Activist or isolationist: Because of your decision to lower the number of refugees allowed into the United States, cut stabilization funds for Syria, comment that illegal immigrants fleeing humanitarian disasters in Central America walk through Mexico like they're walking through Central Park, and defend Kim Jong Un despite his horrifying human rights record, there is a perception by your peers that humanitarian issues are not high on your priority list.

Nominating an ambassador who has spent time advocating for human rights or who has spent time working to mitigate humanitarian disasters could signal to other UN members that you do care about these issues and think they're a key part of both our national security as well as the UN's mission to maintain international peace and security. Nominating someone who is disinterested in human rights or has previously made comments against minorities or specific genders could conversely send the message to your peers that we're walking away from leading UN efforts on these issues.

Checking baggage to New York: Previous experience and any baggage associated with it will be assessed by UN members. Your withdrawal of the United States from the Paris Climate Accord, for example, and decision to nominate Kelly Knight Craft, who has family ties to the coal industry, signals that you will continue to isolate the United States from the global climate agenda. Conversely, appointing Nancy Brinker, who has been focused on fighting breast cancer, could tell your peers that combating health crises is important to you going forward, because they'll assume the new ambassador will bring his or her past experiences (good and bad) to work.

Minnesota Coronavirus Cases

Data is updated nightly.

Cases: 612001

Reported Deaths: 7756
CountyCasesDeaths
Hennepin1269201801
Ramsey53281911
Dakota47414477
Anoka43426465
Washington27780296
Stearns22738227
St. Louis18329319
Scott17747139
Wright16603153
Olmsted13567103
Sherburne1217096
Carver1078349
Clay830492
Rice8283112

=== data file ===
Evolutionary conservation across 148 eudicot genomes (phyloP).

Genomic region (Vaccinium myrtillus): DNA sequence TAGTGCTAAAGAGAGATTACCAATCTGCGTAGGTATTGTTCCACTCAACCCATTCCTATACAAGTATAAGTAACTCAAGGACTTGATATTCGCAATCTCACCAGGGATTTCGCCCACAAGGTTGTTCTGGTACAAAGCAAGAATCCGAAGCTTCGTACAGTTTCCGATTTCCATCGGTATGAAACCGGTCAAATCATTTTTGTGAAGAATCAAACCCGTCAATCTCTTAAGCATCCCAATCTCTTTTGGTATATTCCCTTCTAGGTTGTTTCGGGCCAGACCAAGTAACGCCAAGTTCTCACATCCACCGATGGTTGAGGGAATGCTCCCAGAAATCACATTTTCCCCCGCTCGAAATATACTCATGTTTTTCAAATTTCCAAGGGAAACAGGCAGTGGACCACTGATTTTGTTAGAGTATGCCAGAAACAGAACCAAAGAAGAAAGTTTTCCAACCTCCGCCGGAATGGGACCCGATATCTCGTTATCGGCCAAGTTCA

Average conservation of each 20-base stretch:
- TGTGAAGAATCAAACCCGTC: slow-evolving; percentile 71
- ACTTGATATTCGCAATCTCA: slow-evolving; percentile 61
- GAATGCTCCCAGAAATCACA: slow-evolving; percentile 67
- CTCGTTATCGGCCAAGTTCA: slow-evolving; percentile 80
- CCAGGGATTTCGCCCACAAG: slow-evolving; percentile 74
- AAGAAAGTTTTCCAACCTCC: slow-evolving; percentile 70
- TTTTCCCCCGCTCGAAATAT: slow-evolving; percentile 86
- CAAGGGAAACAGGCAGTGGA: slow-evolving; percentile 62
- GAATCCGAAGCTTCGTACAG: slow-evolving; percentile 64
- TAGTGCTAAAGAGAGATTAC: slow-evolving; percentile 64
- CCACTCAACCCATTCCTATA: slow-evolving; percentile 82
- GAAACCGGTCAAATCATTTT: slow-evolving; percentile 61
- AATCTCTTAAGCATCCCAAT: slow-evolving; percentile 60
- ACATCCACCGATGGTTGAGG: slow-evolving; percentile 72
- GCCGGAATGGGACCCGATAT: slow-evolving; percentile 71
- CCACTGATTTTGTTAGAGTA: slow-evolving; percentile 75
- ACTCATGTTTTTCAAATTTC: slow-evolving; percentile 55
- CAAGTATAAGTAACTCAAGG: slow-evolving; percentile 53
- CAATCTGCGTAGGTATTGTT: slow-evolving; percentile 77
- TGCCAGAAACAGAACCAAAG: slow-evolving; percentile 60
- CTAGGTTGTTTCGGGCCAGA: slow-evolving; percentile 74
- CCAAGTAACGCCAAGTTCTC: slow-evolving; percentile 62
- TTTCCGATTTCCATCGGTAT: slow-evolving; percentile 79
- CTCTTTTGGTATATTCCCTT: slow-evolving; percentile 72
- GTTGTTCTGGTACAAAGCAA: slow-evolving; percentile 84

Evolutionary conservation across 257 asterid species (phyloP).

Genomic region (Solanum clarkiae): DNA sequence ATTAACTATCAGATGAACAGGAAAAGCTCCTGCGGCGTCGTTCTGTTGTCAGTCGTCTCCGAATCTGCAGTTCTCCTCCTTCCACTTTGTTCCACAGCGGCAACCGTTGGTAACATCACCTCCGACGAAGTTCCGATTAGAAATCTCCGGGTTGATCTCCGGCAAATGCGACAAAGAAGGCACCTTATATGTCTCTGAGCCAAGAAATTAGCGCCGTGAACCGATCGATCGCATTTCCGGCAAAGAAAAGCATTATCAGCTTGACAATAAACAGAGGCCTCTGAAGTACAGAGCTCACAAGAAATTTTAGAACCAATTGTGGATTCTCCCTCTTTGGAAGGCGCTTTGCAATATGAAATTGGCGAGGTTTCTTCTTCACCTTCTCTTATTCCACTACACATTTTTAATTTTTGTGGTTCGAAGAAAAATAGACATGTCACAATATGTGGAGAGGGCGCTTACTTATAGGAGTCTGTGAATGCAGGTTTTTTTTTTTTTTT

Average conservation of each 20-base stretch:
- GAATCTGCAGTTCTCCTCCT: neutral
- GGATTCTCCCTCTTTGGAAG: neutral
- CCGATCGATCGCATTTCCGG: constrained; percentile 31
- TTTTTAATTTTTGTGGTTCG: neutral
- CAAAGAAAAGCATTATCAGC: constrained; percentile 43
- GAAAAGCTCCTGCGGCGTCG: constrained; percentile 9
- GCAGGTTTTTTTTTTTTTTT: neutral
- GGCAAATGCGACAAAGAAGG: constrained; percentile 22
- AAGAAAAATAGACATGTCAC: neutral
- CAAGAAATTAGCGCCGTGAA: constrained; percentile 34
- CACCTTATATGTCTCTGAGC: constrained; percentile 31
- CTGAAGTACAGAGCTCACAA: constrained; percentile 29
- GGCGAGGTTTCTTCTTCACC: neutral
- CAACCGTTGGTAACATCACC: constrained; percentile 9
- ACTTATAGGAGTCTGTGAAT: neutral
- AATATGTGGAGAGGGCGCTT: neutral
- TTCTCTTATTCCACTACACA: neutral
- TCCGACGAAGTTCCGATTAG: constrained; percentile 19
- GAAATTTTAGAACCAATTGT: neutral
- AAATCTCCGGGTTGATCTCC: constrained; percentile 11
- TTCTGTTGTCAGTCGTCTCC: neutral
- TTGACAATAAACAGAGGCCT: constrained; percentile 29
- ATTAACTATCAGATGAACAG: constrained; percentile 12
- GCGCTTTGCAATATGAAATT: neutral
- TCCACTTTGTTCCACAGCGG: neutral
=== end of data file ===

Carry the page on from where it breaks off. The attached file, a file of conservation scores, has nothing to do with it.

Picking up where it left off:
Blue Earth772444
Crow Wing691299
Kandiyohi672285
Chisago629355
Otter Tail591987
Benton587798
Goodhue487274
Douglas480381
Mower478634
Winona465452
Itasca463768
Isanti447267
McLeod435861
Morrison429262
Beltrami411563
Nobles410950
Steele401619
Polk391272
Becker389957
Lyon366154
Carlton357158
Freeborn353134
Pine338123
Nicollet335045
Mille Lacs315756
Brown309140
Le Sueur301028
Todd289233
Cass288933
Meeker267344
Waseca241723
Martin237433
Roseau212721
Wabasha20873
Hubbard198741
Dodge19133
Renville184246
Redwood178741
Houston176016
Cottonwood168224
Wadena165223
Fillmore160110
Faribault157420
Chippewa154238
Pennington154120
Kanabec148028
Sibley147410
Aitkin140037
Watonwan13629
Rock129719
Jackson123112
Pipestone117226
Yellow Medicine115620
Pope11416
Swift107718
Murray107610
Koochiching96819
Stevens92611
Clearwater89517
Marshall89017
Lake85020
Wilkin84213
Lac qui Parle76222
Big Stone6114
Grant5958
Lincoln5863
Mahnomen5669
Norman5509
Kittson49222
Unassigned48393
Red Lake4037
Traverse3835
Lake of the Woods3504
Cook1740

Iowa Coronavirus Cases

Data is updated nightly.

Cases: 376815

Reported Deaths: 6122
CountyCasesDeaths
Polk59215646
Linn21567342
Scott20530250
Black Hawk16850320
Woodbury15378230
Johnson1479586
Dubuque13627215
Dallas1150699
Pottawattamie11393177
Story1092548
Warren594392
Clinton565894
Cerro Gordo564898
Webster546397
Sioux520574
Muscatine4956106
Marshall493679
Des Moines481776
Jasper454273
Wapello4402124
Buena Vista432340
Plymouth405782
Lee396958
Marion372378
Henry301737
Jones301357
Bremer294663
Carroll287252
Boone273735
Crawford273541
Benton264255
Washington261051
Dickinson251145
Mahaska235151
Jackson225943
Kossuth222166
Clay217927
Tama213872
Delaware213343
Winneshiek201337
Buchanan197834
Page195722
Cedar194323
Hardin192544
Wright191240
Hamilton189251
Fayette188943
Harrison182873
Clayton173258
Butler169135
Madison168019
Floyd165242
Mills164724
Cherokee162238
Lyon161241
Poweshiek159836
Allamakee156452
Hancock154034
Iowa149124
Winnebago147031
Calhoun144813
Cass142155
Grundy139733
Emmet137341
Jefferson135535
Sac133320
Shelby132238
Louisa130749
Union129535
Franklin129223
Appanoose128749
Mitchell127343
Chickasaw126017
Humboldt126026
Guthrie125332
Palo Alto115224
Montgomery106938
Howard105522
Clarke102624
Monroe101533
Keokuk100432
Ida93735
Adair90132
Davis88525
Pocahontas87022
Monona86731
Greene80011
Osceola79517
Lucas78323
Worth7648
Taylor67112
Decatur6649
Fremont64910
Van Buren57318
Ringgold57124
Wayne56623
Audubon53613
Adams3504
Unassigned80